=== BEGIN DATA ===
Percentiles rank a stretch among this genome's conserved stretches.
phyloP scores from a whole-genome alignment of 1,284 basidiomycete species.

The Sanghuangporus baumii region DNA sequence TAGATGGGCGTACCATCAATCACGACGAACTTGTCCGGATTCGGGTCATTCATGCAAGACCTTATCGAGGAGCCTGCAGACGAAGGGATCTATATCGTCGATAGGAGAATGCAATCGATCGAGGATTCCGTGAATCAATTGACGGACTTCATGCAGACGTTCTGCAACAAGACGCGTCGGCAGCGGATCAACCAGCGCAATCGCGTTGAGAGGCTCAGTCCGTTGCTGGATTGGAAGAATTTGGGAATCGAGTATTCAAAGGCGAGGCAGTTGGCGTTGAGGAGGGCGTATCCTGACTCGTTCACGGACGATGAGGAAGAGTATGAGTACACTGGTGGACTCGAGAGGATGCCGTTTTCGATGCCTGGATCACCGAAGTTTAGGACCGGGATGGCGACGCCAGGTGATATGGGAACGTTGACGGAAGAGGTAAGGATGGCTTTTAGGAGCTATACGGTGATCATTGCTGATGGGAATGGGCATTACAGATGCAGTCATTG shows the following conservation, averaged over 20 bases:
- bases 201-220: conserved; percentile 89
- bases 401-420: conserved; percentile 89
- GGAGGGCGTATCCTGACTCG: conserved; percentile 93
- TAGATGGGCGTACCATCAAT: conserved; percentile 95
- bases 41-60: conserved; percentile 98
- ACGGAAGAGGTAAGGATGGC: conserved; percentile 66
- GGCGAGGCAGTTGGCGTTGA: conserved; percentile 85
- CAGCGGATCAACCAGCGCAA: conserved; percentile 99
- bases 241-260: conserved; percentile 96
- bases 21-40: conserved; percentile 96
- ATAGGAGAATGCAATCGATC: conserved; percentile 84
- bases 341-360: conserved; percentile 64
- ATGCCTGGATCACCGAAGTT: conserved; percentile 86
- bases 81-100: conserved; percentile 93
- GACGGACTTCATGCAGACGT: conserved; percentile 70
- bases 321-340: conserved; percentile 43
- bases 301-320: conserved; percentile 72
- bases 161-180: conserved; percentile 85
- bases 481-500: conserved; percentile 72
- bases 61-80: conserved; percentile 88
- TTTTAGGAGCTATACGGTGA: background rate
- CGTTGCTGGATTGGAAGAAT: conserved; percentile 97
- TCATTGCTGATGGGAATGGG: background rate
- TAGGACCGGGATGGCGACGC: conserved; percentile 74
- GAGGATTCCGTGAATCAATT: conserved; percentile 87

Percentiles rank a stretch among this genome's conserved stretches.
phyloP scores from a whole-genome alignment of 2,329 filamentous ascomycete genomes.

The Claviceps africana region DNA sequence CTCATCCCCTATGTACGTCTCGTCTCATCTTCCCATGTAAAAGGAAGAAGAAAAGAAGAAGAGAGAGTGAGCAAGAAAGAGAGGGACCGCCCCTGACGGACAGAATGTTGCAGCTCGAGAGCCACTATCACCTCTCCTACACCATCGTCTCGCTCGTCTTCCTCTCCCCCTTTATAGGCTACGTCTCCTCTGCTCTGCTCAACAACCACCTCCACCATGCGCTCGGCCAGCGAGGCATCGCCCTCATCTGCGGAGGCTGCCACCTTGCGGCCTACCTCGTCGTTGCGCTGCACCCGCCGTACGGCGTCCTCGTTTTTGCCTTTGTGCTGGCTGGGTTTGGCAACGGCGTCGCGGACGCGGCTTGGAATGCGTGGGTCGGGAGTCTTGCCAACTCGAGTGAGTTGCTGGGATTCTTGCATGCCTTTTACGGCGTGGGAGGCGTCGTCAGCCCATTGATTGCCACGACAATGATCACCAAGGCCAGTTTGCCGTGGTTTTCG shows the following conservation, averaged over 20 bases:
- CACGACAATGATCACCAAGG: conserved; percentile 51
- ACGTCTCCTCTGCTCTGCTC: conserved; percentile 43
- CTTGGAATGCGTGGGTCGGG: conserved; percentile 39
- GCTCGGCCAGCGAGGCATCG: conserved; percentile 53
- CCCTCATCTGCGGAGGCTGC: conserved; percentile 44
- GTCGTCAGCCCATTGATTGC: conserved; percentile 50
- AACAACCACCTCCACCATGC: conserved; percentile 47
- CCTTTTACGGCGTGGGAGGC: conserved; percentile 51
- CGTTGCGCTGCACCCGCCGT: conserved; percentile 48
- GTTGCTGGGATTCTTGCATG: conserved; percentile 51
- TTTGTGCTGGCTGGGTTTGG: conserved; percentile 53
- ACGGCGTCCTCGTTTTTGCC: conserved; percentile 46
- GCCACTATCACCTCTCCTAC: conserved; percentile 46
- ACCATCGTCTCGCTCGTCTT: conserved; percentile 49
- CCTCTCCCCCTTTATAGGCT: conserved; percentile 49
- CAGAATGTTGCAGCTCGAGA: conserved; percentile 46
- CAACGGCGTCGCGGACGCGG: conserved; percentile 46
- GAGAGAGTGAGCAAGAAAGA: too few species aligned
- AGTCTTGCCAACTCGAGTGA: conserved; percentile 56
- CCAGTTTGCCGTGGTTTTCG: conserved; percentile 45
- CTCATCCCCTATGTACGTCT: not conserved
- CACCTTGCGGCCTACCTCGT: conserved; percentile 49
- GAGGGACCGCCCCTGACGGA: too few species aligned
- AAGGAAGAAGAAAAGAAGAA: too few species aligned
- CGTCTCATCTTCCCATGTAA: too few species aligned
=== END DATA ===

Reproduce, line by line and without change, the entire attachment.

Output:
Percentiles rank a stretch among this genome's conserved stretches.
phyloP scores from a whole-genome alignment of 1,284 basidiomycete species.

The Sanghuangporus baumii region DNA sequence TAGATGGGCGTACCATCAATCACGACGAACTTGTCCGGATTCGGGTCATTCATGCAAGACCTTATCGAGGAGCCTGCAGACGAAGGGATCTATATCGTCGATAGGAGAATGCAATCGATCGAGGATTCCGTGAATCAATTGACGGACTTCATGCAGACGTTCTGCAACAAGACGCGTCGGCAGCGGATCAACCAGCGCAATCGCGTTGAGAGGCTCAGTCCGTTGCTGGATTGGAAGAATTTGGGAATCGAGTATTCAAAGGCGAGGCAGTTGGCGTTGAGGAGGGCGTATCCTGACTCGTTCACGGACGATGAGGAAGAGTATGAGTACACTGGTGGACTCGAGAGGATGCCGTTTTCGATGCCTGGATCACCGAAGTTTAGGACCGGGATGGCGACGCCAGGTGATATGGGAACGTTGACGGAAGAGGTAAGGATGGCTTTTAGGAGCTATACGGTGATCATTGCTGATGGGAATGGGCATTACAGATGCAGTCATTG shows the following conservation, averaged over 20 bases:
- bases 201-220: conserved; percentile 89
- bases 401-420: conserved; percentile 89
- GGAGGGCGTATCCTGACTCG: conserved; percentile 93
- TAGATGGGCGTACCATCAAT: conserved; percentile 95
- bases 41-60: conserved; percentile 98
- ACGGAAGAGGTAAGGATGGC: conserved; percentile 66
- GGCGAGGCAGTTGGCGTTGA: conserved; percentile 85
- CAGCGGATCAACCAGCGCAA: conserved; percentile 99
- bases 241-260: conserved; percentile 96
- bases 21-40: conserved; percentile 96
- ATAGGAGAATGCAATCGATC: conserved; percentile 84
- bases 341-360: conserved; percentile 64
- ATGCCTGGATCACCGAAGTT: conserved; percentile 86
- bases 81-100: conserved; percentile 93
- GACGGACTTCATGCAGACGT: conserved; percentile 70
- bases 321-340: conserved; percentile 43
- bases 301-320: conserved; percentile 72
- bases 161-180: conserved; percentile 85
- bases 481-500: conserved; percentile 72
- bases 61-80: conserved; percentile 88
- TTTTAGGAGCTATACGGTGA: background rate
- CGTTGCTGGATTGGAAGAAT: conserved; percentile 97
- TCATTGCTGATGGGAATGGG: background rate
- TAGGACCGGGATGGCGACGC: conserved; percentile 74
- GAGGATTCCGTGAATCAATT: conserved; percentile 87

Percentiles rank a stretch among this genome's conserved stretches.
phyloP scores from a whole-genome alignment of 2,329 filamentous ascomycete genomes.

The Claviceps africana region DNA sequence CTCATCCCCTATGTACGTCTCGTCTCATCTTCCCATGTAAAAGGAAGAAGAAAAGAAGAAGAGAGAGTGAGCAAGAAAGAGAGGGACCGCCCCTGACGGACAGAATGTTGCAGCTCGAGAGCCACTATCACCTCTCCTACACCATCGTCTCGCTCGTCTTCCTCTCCCCCTTTATAGGCTACGTCTCCTCTGCTCTGCTCAACAACCACCTCCACCATGCGCTCGGCCAGCGAGGCATCGCCCTCATCTGCGGAGGCTGCCACCTTGCGGCCTACCTCGTCGTTGCGCTGCACCCGCCGTACGGCGTCCTCGTTTTTGCCTTTGTGCTGGCTGGGTTTGGCAACGGCGTCGCGGACGCGGCTTGGAATGCGTGGGTCGGGAGTCTTGCCAACTCGAGTGAGTTGCTGGGATTCTTGCATGCCTTTTACGGCGTGGGAGGCGTCGTCAGCCCATTGATTGCCACGACAATGATCACCAAGGCCAGTTTGCCGTGGTTTTCG shows the following conservation, averaged over 20 bases:
- CACGACAATGATCACCAAGG: conserved; percentile 51
- ACGTCTCCTCTGCTCTGCTC: conserved; percentile 43
- CTTGGAATGCGTGGGTCGGG: conserved; percentile 39
- GCTCGGCCAGCGAGGCATCG: conserved; percentile 53
- CCCTCATCTGCGGAGGCTGC: conserved; percentile 44
- GTCGTCAGCCCATTGATTGC: conserved; percentile 50
- AACAACCACCTCCACCATGC: conserved; percentile 47
- CCTTTTACGGCGTGGGAGGC: conserved; percentile 51
- CGTTGCGCTGCACCCGCCGT: conserved; percentile 48
- GTTGCTGGGATTCTTGCATG: conserved; percentile 51
- TTTGTGCTGGCTGGGTTTGG: conserved; percentile 53
- ACGGCGTCCTCGTTTTTGCC: conserved; percentile 46
- GCCACTATCACCTCTCCTAC: conserved; percentile 46
- ACCATCGTCTCGCTCGTCTT: conserved; percentile 49
- CCTCTCCCCCTTTATAGGCT: conserved; percentile 49
- CAGAATGTTGCAGCTCGAGA: conserved; percentile 46
- CAACGGCGTCGCGGACGCGG: conserved; percentile 46
- GAGAGAGTGAGCAAGAAAGA: too few species aligned
- AGTCTTGCCAACTCGAGTGA: conserved; percentile 56
- CCAGTTTGCCGTGGTTTTCG: conserved; percentile 45
- CTCATCCCCTATGTACGTCT: not conserved
- CACCTTGCGGCCTACCTCGT: conserved; percentile 49
- GAGGGACCGCCCCTGACGGA: too few species aligned
- AAGGAAGAAGAAAAGAAGAA: too few species aligned
- CGTCTCATCTTCCCATGTAA: too few species aligned